Keller and Hopkins to face Olympic trial for Radial place

Do-or-die series in the spring 2020 will use the combined scores from three European regattas

 Aisling Keller  on her way to qualifying Ireland in the Women’s Laser Radial for the Tokyo 2020 Olympics at this week’s World Championships in Japan.

Aisling Keller on her way to qualifying Ireland in the Women’s Laser Radial for the Tokyo 2020 Olympics at this week’s World Championships in Japan.

 

Aisling Keller’s Tokyo 2020 nation qualification secured for Ireland on Wednesday has triggered an Olympic trial to determine which Irish sailor will represent Ireland in the Laser Radial Class and follow in the wake of Rio silver medalist Annalise Murphy.

It’s a development that will certainly add extra spice to a lacklustre Irish campaign that has yet to qualify in any of three other contested classes with just a year to go to the Olympic regatta itself.

The minimum standard to justify a trial in the Radial was reached in Sakaiminato, Japan when both Keller (23) of Lough Derg and rival for the single place, Aoife Hopkins (21) of Howth, both finished in the top half of the World Championships, one of Irish Sailing’s prescribed 2019 qualifying events.

The do-or-die series will start in the spring of 2020 and will use the combined scores from each of three European regattas; Palma in March, the World Cup in Genoa in April and Hyeres Regatta in late April to decide the nomination.

While the manner of Wednesday’s qualification itself, at the back end of the Gold Fleet in 46th and 48th places respectively, may not immediately scream ‘medal prospect’, it is worth noting that three years previously – in Olympic year itself – Murphy finished the 2016 World Championships in Mexico in the silver fleet that May before winning Olympic silver just three months later.

And in that context, because both of this week’s Tokyo trialists have previously demonstrated top international form, both earning U21 European Radial honours in 2017, Ireland certainly still possess significant potential for improvement in Tokyo. But whether or not they can match Murphy’s own performance is another matter entirely.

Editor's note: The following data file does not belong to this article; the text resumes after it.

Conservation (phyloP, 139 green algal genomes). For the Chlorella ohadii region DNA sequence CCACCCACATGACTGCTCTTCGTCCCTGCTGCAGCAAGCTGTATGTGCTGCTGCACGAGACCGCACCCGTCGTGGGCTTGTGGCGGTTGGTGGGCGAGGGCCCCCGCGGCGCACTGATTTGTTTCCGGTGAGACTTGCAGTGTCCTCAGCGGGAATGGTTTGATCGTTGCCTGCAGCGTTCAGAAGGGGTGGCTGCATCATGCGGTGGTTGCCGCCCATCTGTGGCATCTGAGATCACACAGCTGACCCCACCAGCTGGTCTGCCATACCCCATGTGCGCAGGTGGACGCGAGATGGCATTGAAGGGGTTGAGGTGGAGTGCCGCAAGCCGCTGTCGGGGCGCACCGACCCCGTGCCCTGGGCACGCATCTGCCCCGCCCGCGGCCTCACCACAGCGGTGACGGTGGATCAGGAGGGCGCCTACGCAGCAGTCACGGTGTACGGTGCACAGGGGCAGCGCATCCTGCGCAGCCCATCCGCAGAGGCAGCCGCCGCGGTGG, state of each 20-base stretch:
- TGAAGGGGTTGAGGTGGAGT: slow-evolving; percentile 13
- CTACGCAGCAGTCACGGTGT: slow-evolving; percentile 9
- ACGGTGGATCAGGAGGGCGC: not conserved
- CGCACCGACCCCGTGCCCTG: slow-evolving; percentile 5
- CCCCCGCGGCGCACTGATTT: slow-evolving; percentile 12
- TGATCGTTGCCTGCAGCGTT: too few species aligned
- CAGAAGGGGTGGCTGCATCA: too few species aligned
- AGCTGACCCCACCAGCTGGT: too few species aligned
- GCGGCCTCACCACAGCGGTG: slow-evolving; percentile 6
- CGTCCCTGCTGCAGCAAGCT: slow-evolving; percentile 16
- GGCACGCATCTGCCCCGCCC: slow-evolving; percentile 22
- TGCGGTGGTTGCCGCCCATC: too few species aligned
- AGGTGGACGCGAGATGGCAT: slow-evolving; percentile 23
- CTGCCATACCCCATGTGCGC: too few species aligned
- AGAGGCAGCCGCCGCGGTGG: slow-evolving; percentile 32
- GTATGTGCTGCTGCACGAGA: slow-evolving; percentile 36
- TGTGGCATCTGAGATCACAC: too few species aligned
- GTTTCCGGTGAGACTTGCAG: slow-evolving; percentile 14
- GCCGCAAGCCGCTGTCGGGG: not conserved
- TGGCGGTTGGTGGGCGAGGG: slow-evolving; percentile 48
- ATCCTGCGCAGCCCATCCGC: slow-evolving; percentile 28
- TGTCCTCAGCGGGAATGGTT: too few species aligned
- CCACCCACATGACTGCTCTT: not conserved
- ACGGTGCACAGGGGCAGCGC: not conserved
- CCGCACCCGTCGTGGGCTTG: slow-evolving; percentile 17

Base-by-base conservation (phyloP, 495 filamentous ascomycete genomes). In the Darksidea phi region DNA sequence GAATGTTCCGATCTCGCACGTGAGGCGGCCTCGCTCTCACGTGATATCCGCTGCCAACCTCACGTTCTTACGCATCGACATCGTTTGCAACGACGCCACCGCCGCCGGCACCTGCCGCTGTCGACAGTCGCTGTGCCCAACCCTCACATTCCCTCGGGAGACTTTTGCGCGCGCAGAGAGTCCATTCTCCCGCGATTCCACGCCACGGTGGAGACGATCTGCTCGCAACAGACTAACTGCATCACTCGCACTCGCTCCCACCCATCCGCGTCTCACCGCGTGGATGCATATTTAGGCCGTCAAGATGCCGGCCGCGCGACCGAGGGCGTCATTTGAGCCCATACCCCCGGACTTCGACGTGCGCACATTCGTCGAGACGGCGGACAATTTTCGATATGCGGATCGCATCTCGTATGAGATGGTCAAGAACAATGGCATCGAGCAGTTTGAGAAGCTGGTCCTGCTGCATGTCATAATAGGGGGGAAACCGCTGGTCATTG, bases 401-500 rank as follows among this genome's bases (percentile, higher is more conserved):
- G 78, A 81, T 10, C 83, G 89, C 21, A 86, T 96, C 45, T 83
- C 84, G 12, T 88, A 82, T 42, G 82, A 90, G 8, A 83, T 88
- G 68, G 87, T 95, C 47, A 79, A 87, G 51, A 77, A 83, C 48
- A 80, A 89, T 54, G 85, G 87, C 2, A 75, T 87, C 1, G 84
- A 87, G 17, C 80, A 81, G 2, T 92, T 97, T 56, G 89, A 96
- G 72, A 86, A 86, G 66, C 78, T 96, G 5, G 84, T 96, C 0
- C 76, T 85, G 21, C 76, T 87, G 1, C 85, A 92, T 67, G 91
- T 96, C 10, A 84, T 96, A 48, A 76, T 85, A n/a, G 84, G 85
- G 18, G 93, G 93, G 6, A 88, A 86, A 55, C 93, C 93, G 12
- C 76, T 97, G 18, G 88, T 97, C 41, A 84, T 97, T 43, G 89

Meanwhile, Frank Whelan will attempt to make it three in a row early in August at Calves Week in West Cork.

Whelan’s Grand Soleil “Eleuthera” has delivered winning performances in Kinsale’s Sovereign’s Cup in June and more recently at Dun Laoghaire Regatta so Calves Week would be another feather in the cap of the Greystones Class Zero skipper. A total of 65 entries representing 14 clubs are confirmed for the Schull Harbour Sailing Club regatta.

Excellent timing

The Royal Ocean Racing Club’s (RORC) ongoing interest in Ireland continues to grow with the – as yet unconfirmed – development that RORC’s annual Morgan Cup Race will set for Ireland from Cowes in 2020.

The cup attracts an annual fleet topping 100 boats that regularly sails across the Channel to France or the Channel Islands each June. It is a 110-mile offshore fixture that insiders say may now sail instead to Ireland.

It would be excellent timing for a UK fleet fillip given the anniversary year for Irish sailing that includes Royal Cork’s 300th anniversary.

For the first time, Dublin Bay Sailing Club Mermaid dinghies will stage their annual Championship in Crosshaven. The fleet has enjoyed numbers in excess of 25 to 30 boats at its most recent championships but this year’s event at Royal Cork is shaping up to be something special with several former champions rejoining the fray.

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